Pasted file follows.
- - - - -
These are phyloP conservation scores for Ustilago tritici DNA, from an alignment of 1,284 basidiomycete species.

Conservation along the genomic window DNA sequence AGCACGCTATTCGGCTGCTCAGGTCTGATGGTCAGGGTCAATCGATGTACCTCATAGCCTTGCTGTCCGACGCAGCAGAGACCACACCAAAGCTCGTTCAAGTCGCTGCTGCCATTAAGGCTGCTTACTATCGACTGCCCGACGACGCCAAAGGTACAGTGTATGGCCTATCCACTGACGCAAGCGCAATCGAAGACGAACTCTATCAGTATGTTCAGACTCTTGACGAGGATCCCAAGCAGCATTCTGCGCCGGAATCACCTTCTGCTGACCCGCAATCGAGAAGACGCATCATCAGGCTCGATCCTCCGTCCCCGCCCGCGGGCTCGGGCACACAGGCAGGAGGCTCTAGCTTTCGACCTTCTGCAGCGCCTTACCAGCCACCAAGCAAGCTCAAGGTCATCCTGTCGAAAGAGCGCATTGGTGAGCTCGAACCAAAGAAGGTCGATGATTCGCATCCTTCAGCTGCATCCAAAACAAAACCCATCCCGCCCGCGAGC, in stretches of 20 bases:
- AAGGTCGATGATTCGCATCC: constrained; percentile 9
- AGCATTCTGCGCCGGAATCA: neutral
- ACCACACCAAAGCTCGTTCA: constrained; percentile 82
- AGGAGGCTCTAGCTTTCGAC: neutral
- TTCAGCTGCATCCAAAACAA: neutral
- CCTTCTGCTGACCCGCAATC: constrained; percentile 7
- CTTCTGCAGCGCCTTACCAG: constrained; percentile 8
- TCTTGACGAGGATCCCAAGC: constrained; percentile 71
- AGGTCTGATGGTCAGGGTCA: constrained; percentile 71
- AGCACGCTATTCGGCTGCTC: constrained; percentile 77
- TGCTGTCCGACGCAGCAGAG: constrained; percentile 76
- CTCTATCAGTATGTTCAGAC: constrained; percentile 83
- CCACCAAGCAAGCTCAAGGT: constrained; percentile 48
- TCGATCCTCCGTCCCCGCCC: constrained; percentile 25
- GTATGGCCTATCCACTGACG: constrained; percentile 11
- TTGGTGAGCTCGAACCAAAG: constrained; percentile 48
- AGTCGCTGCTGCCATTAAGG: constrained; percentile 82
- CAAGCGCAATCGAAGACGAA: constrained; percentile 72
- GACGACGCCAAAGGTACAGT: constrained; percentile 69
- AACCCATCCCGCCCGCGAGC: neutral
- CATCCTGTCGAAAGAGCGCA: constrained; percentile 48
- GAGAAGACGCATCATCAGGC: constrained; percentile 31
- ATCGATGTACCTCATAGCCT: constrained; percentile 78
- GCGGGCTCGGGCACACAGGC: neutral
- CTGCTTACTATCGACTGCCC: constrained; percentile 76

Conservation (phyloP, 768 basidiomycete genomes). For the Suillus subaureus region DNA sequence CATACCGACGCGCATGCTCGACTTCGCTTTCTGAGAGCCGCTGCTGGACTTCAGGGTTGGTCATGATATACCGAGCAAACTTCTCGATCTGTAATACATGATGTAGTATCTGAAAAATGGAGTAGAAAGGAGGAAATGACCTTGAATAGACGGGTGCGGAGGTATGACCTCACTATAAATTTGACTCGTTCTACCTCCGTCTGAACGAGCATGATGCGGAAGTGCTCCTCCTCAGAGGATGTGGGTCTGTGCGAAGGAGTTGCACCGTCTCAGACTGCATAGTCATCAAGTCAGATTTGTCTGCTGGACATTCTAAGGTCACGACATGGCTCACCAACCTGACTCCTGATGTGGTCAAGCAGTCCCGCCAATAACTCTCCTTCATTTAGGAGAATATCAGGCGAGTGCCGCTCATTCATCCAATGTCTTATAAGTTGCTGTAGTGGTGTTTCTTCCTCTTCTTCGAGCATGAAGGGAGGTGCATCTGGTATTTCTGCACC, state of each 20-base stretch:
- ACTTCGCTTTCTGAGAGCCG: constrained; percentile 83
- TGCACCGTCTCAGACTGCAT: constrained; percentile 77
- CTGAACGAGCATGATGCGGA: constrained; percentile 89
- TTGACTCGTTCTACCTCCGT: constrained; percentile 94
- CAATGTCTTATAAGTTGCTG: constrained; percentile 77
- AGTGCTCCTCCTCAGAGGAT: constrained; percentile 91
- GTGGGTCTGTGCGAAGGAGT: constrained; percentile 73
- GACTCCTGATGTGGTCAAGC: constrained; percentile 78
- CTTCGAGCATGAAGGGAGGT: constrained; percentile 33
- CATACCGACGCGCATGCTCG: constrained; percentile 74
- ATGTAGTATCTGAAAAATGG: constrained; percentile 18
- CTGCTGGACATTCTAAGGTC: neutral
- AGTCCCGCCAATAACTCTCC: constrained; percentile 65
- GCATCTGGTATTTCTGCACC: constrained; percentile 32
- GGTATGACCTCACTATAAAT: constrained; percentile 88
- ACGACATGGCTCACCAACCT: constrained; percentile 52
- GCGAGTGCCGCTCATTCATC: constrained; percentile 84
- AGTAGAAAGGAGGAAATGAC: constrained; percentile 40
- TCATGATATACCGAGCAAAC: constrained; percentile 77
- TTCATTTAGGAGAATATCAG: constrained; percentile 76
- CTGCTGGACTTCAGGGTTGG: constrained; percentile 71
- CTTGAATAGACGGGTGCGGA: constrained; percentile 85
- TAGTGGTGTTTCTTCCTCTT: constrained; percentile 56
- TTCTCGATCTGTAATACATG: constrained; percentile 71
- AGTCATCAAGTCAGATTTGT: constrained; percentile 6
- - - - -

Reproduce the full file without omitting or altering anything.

These are phyloP conservation scores for Ustilago tritici DNA, from an alignment of 1,284 basidiomycete species.

Conservation along the genomic window DNA sequence AGCACGCTATTCGGCTGCTCAGGTCTGATGGTCAGGGTCAATCGATGTACCTCATAGCCTTGCTGTCCGACGCAGCAGAGACCACACCAAAGCTCGTTCAAGTCGCTGCTGCCATTAAGGCTGCTTACTATCGACTGCCCGACGACGCCAAAGGTACAGTGTATGGCCTATCCACTGACGCAAGCGCAATCGAAGACGAACTCTATCAGTATGTTCAGACTCTTGACGAGGATCCCAAGCAGCATTCTGCGCCGGAATCACCTTCTGCTGACCCGCAATCGAGAAGACGCATCATCAGGCTCGATCCTCCGTCCCCGCCCGCGGGCTCGGGCACACAGGCAGGAGGCTCTAGCTTTCGACCTTCTGCAGCGCCTTACCAGCCACCAAGCAAGCTCAAGGTCATCCTGTCGAAAGAGCGCATTGGTGAGCTCGAACCAAAGAAGGTCGATGATTCGCATCCTTCAGCTGCATCCAAAACAAAACCCATCCCGCCCGCGAGC, in stretches of 20 bases:
- AAGGTCGATGATTCGCATCC: constrained; percentile 9
- AGCATTCTGCGCCGGAATCA: neutral
- ACCACACCAAAGCTCGTTCA: constrained; percentile 82
- AGGAGGCTCTAGCTTTCGAC: neutral
- TTCAGCTGCATCCAAAACAA: neutral
- CCTTCTGCTGACCCGCAATC: constrained; percentile 7
- CTTCTGCAGCGCCTTACCAG: constrained; percentile 8
- TCTTGACGAGGATCCCAAGC: constrained; percentile 71
- AGGTCTGATGGTCAGGGTCA: constrained; percentile 71
- AGCACGCTATTCGGCTGCTC: constrained; percentile 77
- TGCTGTCCGACGCAGCAGAG: constrained; percentile 76
- CTCTATCAGTATGTTCAGAC: constrained; percentile 83
- CCACCAAGCAAGCTCAAGGT: constrained; percentile 48
- TCGATCCTCCGTCCCCGCCC: constrained; percentile 25
- GTATGGCCTATCCACTGACG: constrained; percentile 11
- TTGGTGAGCTCGAACCAAAG: constrained; percentile 48
- AGTCGCTGCTGCCATTAAGG: constrained; percentile 82
- CAAGCGCAATCGAAGACGAA: constrained; percentile 72
- GACGACGCCAAAGGTACAGT: constrained; percentile 69
- AACCCATCCCGCCCGCGAGC: neutral
- CATCCTGTCGAAAGAGCGCA: constrained; percentile 48
- GAGAAGACGCATCATCAGGC: constrained; percentile 31
- ATCGATGTACCTCATAGCCT: constrained; percentile 78
- GCGGGCTCGGGCACACAGGC: neutral
- CTGCTTACTATCGACTGCCC: constrained; percentile 76

Conservation (phyloP, 768 basidiomycete genomes). For the Suillus subaureus region DNA sequence CATACCGACGCGCATGCTCGACTTCGCTTTCTGAGAGCCGCTGCTGGACTTCAGGGTTGGTCATGATATACCGAGCAAACTTCTCGATCTGTAATACATGATGTAGTATCTGAAAAATGGAGTAGAAAGGAGGAAATGACCTTGAATAGACGGGTGCGGAGGTATGACCTCACTATAAATTTGACTCGTTCTACCTCCGTCTGAACGAGCATGATGCGGAAGTGCTCCTCCTCAGAGGATGTGGGTCTGTGCGAAGGAGTTGCACCGTCTCAGACTGCATAGTCATCAAGTCAGATTTGTCTGCTGGACATTCTAAGGTCACGACATGGCTCACCAACCTGACTCCTGATGTGGTCAAGCAGTCCCGCCAATAACTCTCCTTCATTTAGGAGAATATCAGGCGAGTGCCGCTCATTCATCCAATGTCTTATAAGTTGCTGTAGTGGTGTTTCTTCCTCTTCTTCGAGCATGAAGGGAGGTGCATCTGGTATTTCTGCACC, state of each 20-base stretch:
- ACTTCGCTTTCTGAGAGCCG: constrained; percentile 83
- TGCACCGTCTCAGACTGCAT: constrained; percentile 77
- CTGAACGAGCATGATGCGGA: constrained; percentile 89
- TTGACTCGTTCTACCTCCGT: constrained; percentile 94
- CAATGTCTTATAAGTTGCTG: constrained; percentile 77
- AGTGCTCCTCCTCAGAGGAT: constrained; percentile 91
- GTGGGTCTGTGCGAAGGAGT: constrained; percentile 73
- GACTCCTGATGTGGTCAAGC: constrained; percentile 78
- CTTCGAGCATGAAGGGAGGT: constrained; percentile 33
- CATACCGACGCGCATGCTCG: constrained; percentile 74
- ATGTAGTATCTGAAAAATGG: constrained; percentile 18
- CTGCTGGACATTCTAAGGTC: neutral
- AGTCCCGCCAATAACTCTCC: constrained; percentile 65
- GCATCTGGTATTTCTGCACC: constrained; percentile 32
- GGTATGACCTCACTATAAAT: constrained; percentile 88
- ACGACATGGCTCACCAACCT: constrained; percentile 52
- GCGAGTGCCGCTCATTCATC: constrained; percentile 84
- AGTAGAAAGGAGGAAATGAC: constrained; percentile 40
- TCATGATATACCGAGCAAAC: constrained; percentile 77
- TTCATTTAGGAGAATATCAG: constrained; percentile 76
- CTGCTGGACTTCAGGGTTGG: constrained; percentile 71
- CTTGAATAGACGGGTGCGGA: constrained; percentile 85
- TAGTGGTGTTTCTTCCTCTT: constrained; percentile 56
- TTCTCGATCTGTAATACATG: constrained; percentile 71
- AGTCATCAAGTCAGATTTGT: constrained; percentile 6